Like I said, the squirrel returned several times while I tidied, an expectant and pissed off look on its face. As though it didn’t understand what my deal was, locking it out by shutting the window glass. As though it were insulted I was so greedy and was denying it the very treat it hoped to stockpile its nest with for the long winter treat drought. In fact, it’s been back, knocking at my windows, every day since last Thursday, despite my cat chasing it away, despite the windows that remain consistently, diligently closed, despite the vacuum hose I turned on then poked through the ripped screen at its sniffing button-sized nose.

In the end, I culled a lesson from what began as a terrible, horrible, no good, very bad thing: perfect is not always required. With no time remaining to fuss over chiffon cakes and slavishly adhere to a tried and tested recipe, I tossed all the ingredients into a bowl, instant-mix style: self-rising flour, sugar, cocoa, eggs, softened butter at once then whizzed with the electric mixer on “high”. Once uniform and airy, I added the milk (just like a box would instruct, if a box were there to tell me what to do next) and once the milk was combined, I folded in the melted bittersweet chocolate without making things too bubbly. Ok, so that’s not quite what a Betty Crocker box would include, but letting go of this pursuit of culinary perfection is going to take more than one blog post and one home invading squirrel to let go completely. Plop the batter into paper cups and bake till they seem done. Cool, frost, freeze, move on. I felt like a jelly donut, glazed in a dusting of icing sugar that settled then turned to a shiny crust on my sweaty upper lip and my arms while I sifted, blobs of the plum jam I used to flavour the frosting and turn it a pig-roast shade of pink missing the bowl and landing like sticky bombs on the floor.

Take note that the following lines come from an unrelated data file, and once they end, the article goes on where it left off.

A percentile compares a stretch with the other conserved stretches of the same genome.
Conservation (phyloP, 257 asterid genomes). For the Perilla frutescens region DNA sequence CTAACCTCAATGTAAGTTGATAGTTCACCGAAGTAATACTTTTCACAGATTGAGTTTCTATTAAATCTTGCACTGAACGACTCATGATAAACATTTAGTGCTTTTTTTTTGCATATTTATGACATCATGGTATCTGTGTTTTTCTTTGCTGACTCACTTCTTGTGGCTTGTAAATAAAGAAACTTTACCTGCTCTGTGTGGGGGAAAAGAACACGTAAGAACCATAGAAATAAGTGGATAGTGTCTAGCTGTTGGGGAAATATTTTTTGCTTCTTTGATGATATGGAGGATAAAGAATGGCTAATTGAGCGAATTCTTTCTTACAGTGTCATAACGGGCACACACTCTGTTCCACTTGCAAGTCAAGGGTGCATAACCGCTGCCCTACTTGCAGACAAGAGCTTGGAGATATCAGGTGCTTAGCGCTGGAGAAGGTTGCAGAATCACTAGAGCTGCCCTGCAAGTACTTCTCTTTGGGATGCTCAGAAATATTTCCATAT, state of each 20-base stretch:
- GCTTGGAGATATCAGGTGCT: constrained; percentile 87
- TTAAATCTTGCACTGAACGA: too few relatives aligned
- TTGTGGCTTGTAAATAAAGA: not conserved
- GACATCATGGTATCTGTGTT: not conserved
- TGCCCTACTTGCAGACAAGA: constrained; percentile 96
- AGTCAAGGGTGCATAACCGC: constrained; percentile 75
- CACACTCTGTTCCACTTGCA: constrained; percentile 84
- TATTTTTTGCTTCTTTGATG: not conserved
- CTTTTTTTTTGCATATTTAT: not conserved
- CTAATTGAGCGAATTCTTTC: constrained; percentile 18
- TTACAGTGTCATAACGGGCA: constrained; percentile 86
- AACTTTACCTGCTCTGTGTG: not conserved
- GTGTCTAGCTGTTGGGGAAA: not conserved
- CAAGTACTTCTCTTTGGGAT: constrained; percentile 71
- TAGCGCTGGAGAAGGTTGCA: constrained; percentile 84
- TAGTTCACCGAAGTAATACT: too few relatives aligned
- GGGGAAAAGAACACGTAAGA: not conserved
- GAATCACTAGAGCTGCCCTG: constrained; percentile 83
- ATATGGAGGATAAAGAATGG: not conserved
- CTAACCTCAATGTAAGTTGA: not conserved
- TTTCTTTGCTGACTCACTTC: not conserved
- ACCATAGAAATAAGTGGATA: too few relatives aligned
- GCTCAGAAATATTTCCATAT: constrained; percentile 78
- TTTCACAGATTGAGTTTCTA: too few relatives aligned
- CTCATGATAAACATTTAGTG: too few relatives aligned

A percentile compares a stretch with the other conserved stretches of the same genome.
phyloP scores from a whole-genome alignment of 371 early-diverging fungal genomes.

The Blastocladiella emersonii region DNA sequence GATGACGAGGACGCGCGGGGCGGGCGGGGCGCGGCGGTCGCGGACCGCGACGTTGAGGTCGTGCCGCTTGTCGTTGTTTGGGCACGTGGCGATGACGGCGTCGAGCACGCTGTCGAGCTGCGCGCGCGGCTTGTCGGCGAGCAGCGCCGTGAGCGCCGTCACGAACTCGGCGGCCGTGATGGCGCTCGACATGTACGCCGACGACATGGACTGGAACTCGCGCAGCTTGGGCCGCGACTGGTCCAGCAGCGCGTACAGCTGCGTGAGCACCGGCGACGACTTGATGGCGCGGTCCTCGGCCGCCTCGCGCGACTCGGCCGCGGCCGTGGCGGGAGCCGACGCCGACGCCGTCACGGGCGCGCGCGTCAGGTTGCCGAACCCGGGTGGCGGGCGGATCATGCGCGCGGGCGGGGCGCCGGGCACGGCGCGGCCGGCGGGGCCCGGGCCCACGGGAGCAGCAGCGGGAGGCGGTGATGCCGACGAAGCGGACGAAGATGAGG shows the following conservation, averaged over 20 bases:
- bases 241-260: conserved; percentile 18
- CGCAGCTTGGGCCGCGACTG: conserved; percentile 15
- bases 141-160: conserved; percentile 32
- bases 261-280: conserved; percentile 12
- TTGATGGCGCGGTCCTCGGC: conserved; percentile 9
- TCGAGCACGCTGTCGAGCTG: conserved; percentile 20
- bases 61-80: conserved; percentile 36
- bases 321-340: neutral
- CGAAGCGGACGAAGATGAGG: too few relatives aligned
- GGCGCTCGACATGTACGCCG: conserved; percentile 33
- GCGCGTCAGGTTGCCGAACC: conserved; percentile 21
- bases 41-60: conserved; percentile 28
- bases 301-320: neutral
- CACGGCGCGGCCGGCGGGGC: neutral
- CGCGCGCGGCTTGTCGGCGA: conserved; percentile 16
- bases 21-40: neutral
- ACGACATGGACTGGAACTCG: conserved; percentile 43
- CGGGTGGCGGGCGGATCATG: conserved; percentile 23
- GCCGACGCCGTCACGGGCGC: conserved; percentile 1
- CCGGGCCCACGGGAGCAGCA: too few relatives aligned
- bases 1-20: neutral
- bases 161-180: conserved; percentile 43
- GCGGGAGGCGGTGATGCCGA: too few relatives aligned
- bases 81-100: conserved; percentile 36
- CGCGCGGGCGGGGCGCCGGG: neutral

Baking and transporting of cupcakes accomplished, the bourbon was uncorked, and in keeping with the nasty bits, limes were sliced on a stone in the hay field where we parked our car.

The pig roast was incredible, as always. And, recruiting a team of assistants to help me decorate the cakes (beers in hand, straw hats on heads, sweat on brows), it was particularly liberating to tell them, “do whatever you want. Take the frosting and put it on, then put some of the other stuff on, then pick another one, and do whatever with that one too till there’s none left in the box and all the platters are full.”

I watched the moon rise from the my perch at the end of a hay wagon, while stuffing bourbon, pig cracklin’ and three varieties of dessert into my face. Everything smelled good, even the mosquito repellant on my shins and feet, even the weird aroma of confectioners sugar that followed me like a cloud.

And, nastiest of all? The duo of cupcakes and fist-sized hunk of pork packed up as leftovers and stowed together in the trunk, sweating up the plastic pastry box window on the ride home.

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3 Comments leave one →
  1. Jesse permalink
    August 15, 2011 8:03 pm

    ‘What the fuck!’ indeed. What a cheeky little bastard!

    • welltailored permalink*
      August 15, 2011 8:13 pm

      No joke. Though, I suspect that in the style of a bathroom stall “for a good time, call…” graffiti, there is a tree somewhere in my neighbourhood with a description of my balcony and a list of services a squirrel can hope to obtain if it comes calling. A ceiling in which to burrow and pass the winter, a kitchen screen to rip open and pass through in order to get some candy. In the five years I’ve lived here, there have been at least a half-dozen nesting in the space between the roof and my actual indoors, and this is the second time one came into my house and ate sweets. The first time was the Sunday of a weekend when Amy W. and I spent about 72 hours totally drunk, and when I returned from the hotel where we’d been passing out since Thursday, I discovered a squirrel had home invaded me, eaten all the chocolate and cookies and granola from the counter, run around and knocked over all my plants, tracked mud in my bed, then left through a second exit it tore in the bathroom window screen.

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  1. My Apartment the Jelly Donut « Well Tailored Cakes and Neckties